Niccolò Machiavelli and Leonardo Da Vinci, the famed Florentines, collaborated on a singular civil/military engineering enterprise to deprive the city of Pisa of water, with the hope of subduing it. By the Spring of 1504, Pisa had been independent of Florentine rule for nearly a decade. At that time, Leonardo convinced the rulers of Florence, located upstream of Pisa, to construct a canal to divert the waters of the River Arno, thus depriving Pisans from the water that they had become accustomed to.

The scheme was difficult at best, but Leonardo had a reputation to uphold and was convinced that it could be done. Machiavelli, who at the time was Vice-Chancellor of the Florentine Republic, was put in charge of supervising the operation. The diversion of the Arno was promoted not only as a way to subdue the Pisans, but also to provide flood control to the city of Florence.1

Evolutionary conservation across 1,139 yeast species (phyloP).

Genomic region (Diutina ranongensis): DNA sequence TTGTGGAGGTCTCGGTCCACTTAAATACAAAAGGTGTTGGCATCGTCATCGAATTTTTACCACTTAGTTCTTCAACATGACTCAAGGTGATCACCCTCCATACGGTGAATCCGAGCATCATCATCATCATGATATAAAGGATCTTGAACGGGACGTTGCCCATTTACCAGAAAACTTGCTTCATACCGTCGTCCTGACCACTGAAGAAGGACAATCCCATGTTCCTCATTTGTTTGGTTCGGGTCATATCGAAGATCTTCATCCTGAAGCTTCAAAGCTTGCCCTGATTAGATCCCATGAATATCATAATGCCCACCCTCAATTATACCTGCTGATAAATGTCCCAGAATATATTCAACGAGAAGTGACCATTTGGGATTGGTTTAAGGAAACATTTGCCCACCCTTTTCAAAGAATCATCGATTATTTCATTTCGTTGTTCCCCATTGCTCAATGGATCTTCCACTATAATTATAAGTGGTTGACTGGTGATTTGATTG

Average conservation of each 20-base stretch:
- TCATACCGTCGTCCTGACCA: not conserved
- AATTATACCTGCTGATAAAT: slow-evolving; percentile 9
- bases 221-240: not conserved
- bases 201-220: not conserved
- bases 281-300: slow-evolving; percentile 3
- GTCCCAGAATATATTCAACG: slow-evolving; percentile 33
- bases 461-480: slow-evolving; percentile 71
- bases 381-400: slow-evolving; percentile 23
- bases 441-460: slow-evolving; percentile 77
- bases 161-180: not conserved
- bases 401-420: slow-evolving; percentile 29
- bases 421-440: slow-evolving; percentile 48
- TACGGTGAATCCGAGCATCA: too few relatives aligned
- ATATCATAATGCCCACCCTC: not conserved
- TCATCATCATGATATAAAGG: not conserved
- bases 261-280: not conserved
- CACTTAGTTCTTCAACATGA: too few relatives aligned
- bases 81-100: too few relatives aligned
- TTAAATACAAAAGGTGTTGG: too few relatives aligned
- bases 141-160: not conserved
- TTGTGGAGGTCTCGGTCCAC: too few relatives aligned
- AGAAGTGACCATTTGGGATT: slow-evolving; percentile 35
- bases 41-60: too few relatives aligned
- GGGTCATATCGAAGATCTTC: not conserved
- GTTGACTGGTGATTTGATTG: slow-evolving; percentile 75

While the canal was technically Leonardo's brainchild, the actual task of construction, which started on August 20, 1504, was entrusted to a relatively obscure engineer named Colombino. The builder made some changes to Leonardo's design, primarily to appease Machiavelli's urging for haste. When things did not work according to plans, Machiavelli began to doubt the canal design. To make matters worse, by the first week of October, a violent storm struck, which caused the walls of the canal to collapse. Thereafter, the project was speedily abandoned and the Pisans came out to fill the ditch.

Thus ended Machiavelli and Leonardo's brief and ill-fated incursion into hydraulic engineering.

1 King, R. 2007. Machiavelli, Philosoper of Power. Harper-Collins.
Plaque of Niccolò Machiavelli, at Sant Andrea in Percussina, Tuscany, Italy.

Plaque of Niccolò Machiavelli, at Sant Andrea in Percussina, Tuscany, Italy.